Flora must be chasing an imaginary rabbit. She twists and lollops, nose to the frosty ground, ears pyoing randomly, jack-in-a-box puppets as she scoots around the muddy saltwater pools.

SONY DSC

Karrimor KSB Event, a wonderful general purpose walking boot.

Winter is being perverse today, it has provided glorious sunshine with sub-zero temperatures. Whenever the ground is frozen solid we are unable to earn a crust from meaningful contract gardening. After dawdling away a few hours keeping warm in front of the fire I decide to take Flora for a walk, down to Humphrey Head. Primary reason – test out my new walking boots.

The boots have been sitting in the original box for almost six months. Hillwalking used to be my lifeblood, but I abandoned regular distance walking when my last pair of boots began leaking at the instep. It’s time to return to the fray.

To add a twist I decide to use my camera to capture the walk through the eyes of Flora. She views things from a completely different layer to me.

We drive the van to the end of the lane and park up. Flora bursts out and gallops around whilst I fit my new boots. The air has an arctic intensity, so my mitten/fingerless gloves are going to be vital as I operate the camera.

Best policy is carefully watch what Flora does, then follow in her pawprints and photograph the places she visits. Clearly this isn’t going to be easy, she moves rapidly from one tuft of grass to another, stopping briefly to sniff then bobble off to something else.

She is fascinated by the pools of water, rushes and leaps with great agility. Her tongue is already flapping, more grin than fatigue.

Flora

Flora at full pelt.

Instantly I realise that I can’t access most  places she has visited, the ground is a treacherous mix of ice and brackish saltwater, the ice breaks easily under my weight, sloppy mud is ankle deep.

There are no sheep on the shoreline today and no other walkers so I decide to let her run free. Still she comes back frequently seeking a little reassurance. Every time she comes back she touches me slightly, often with her nose, occasionally a simple flick of the tail which patters on my legs.

I stop constantly to photograph. Flora lobs up, eyes glittering with delight, front end and shoulders dip to the ground, rear up in the air. She wants to play, we always play.

All doglovers understand this stance, it says.

‘Stick…get me a stick.’

Her tail wags and quivers rapidly, held high in the air. She bounces on both paws at the same time, issuing gentle ‘uff’ ‘uff’ noises.

I look at her with a degree of sympathy. She is confused by this lethargic start to proceedings. Usually I have my wellies on and we both gallivant over the springy turf, jumping across the small ponds until we reach the shoreline where she opens up and stretches her legs. She runs in giant circles depending on where the watermark is. When the tide is well out she will run for a hundred yards, turn like she has suddenly seen the devil and race back full pelt. Where do they gather such energy?

SONY DSC

We walk away from the soggy shore toward the lane and encounter the first obstacle. Probably an 8 on the doggie scale of difficulty. A cattlegrid. This one is tricky because it also has brambles fully up to the edges of the grid. I observe as she ponders the situation. She looks at me, a glob of slobber flippers off the end of her tongue onto my sleeve.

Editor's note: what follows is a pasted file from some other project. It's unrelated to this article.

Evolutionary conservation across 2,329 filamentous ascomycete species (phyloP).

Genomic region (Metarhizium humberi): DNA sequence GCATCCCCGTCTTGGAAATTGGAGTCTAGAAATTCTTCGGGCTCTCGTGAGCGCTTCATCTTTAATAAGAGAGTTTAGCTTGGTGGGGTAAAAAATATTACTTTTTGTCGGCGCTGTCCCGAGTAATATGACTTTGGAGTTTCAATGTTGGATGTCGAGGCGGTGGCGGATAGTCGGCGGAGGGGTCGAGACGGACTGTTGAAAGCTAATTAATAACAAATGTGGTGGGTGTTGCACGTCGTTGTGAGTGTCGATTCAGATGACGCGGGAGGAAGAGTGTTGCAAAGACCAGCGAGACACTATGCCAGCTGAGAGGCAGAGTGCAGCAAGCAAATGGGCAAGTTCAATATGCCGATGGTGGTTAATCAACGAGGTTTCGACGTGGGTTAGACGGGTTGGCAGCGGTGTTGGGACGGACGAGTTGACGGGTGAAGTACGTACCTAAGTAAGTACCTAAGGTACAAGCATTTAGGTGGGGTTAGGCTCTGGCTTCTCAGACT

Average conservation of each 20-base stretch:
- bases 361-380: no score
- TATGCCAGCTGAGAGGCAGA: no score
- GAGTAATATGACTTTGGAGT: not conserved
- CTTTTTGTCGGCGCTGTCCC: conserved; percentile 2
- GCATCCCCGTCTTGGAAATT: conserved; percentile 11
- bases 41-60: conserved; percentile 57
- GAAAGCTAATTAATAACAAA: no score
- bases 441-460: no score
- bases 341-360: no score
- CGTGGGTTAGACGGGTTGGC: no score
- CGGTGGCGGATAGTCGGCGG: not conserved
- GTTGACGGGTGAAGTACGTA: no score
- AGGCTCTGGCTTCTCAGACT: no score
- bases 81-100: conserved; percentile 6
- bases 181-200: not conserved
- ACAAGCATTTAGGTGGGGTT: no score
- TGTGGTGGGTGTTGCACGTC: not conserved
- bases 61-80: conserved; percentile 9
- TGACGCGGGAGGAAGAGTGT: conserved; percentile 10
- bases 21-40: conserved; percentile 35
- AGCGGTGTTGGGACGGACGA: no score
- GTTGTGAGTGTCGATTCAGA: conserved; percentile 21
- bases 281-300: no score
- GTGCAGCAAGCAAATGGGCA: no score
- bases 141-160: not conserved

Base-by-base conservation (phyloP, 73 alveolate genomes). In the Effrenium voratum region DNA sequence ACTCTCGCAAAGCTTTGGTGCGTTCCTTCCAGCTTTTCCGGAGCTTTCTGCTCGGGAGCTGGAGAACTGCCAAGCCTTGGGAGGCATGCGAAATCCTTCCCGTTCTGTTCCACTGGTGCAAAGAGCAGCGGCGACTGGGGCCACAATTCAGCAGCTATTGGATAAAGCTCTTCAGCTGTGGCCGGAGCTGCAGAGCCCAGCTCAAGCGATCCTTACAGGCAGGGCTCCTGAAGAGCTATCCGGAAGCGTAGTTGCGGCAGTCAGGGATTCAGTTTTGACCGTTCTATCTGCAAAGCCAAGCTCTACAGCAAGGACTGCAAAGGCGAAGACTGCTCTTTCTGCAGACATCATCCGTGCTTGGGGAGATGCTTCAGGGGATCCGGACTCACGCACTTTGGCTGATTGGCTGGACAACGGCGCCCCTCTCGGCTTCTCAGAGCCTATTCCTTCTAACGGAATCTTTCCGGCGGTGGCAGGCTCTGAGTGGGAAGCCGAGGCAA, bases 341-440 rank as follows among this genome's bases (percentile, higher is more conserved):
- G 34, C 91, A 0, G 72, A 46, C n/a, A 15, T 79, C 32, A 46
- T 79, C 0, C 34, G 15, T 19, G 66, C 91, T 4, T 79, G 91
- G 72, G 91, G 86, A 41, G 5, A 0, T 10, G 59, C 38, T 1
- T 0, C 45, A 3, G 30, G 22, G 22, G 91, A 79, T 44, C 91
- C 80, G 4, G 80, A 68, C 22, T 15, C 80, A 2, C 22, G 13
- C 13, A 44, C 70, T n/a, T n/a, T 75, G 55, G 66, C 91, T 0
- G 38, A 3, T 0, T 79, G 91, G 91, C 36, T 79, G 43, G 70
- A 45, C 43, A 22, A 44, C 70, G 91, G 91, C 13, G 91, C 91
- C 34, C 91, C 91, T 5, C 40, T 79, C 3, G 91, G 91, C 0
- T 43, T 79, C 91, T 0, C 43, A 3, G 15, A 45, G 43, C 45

She looks at me twice, gathers herself in the lunge mode, but decides it is too far. Second choice she puts a paw on the first couple of slats, doesn’t like it at all. I am about to help when I imagine she says.

‘Stuff this messing around,’ and leaps up onto the wall beside the cattle grid then with one more bound is on the other side. She doesn’t stop to take applause, just continues with her adventure.

A little way down the lane she disappears off to the right through a hole in the hedging. I see her mooching around in the small wood. She darts out again through another hole, does a quick 360 and whips back in via the next small tunnel. Clearly she is entertained.

Next a kissing gate which has a high degree of doggie difficulty. In fact this is a 10. She knows what this type of gate involves so waits for me to open it. Through the gate she hurtles up the hill.

My boots are not giving me any problem. I have always found that ill fitting boots only take a mile or two before nagging at the foot. These feel like a pair of slippers, a second skin.

We reach a wind tilted hawthorn, I have to put Flora on the lead, there are sheep in the next field. She doesn’t complain, still able to travel a good sniffing distance. Now she is closer I scrutinise what she finds interesting. To my palette it is disgusting, she seeks out and sniffs at pooh, sheep droppings, old cow pats and rabbit droppings. Don’t you dare pick any up! Urk.

Unfortunately we have to make a swift return to the van. The incoming tide is looking very full today. It bothers me that the van may end up in the sea, so we walk back. Flora stops her play mode and begins to walk in step with me. I wonder what she is thinking at this stage. She doesn’t know why I have turned back peremptorily.

Back at the van she skips up onto the passenger seat whilst I sort my boots out. Sighs,  curls up on the double seat, adjusts her chops a couple of times and promptly hits the snooze button.

Tomorrow is forecast even colder, so I will be going back earlier in the day to get right over the top of Humphrey Head to rest in the sun on a sheltered rocky beach as the tide comes around the headland.

SONY DSC

Humphrey Head on the north shore of Morecambe Bay.

Capturing the world through the eyes of a dog is pretty dang difficult. Flora is so smart that she could probably take the photos herself.

Advertisements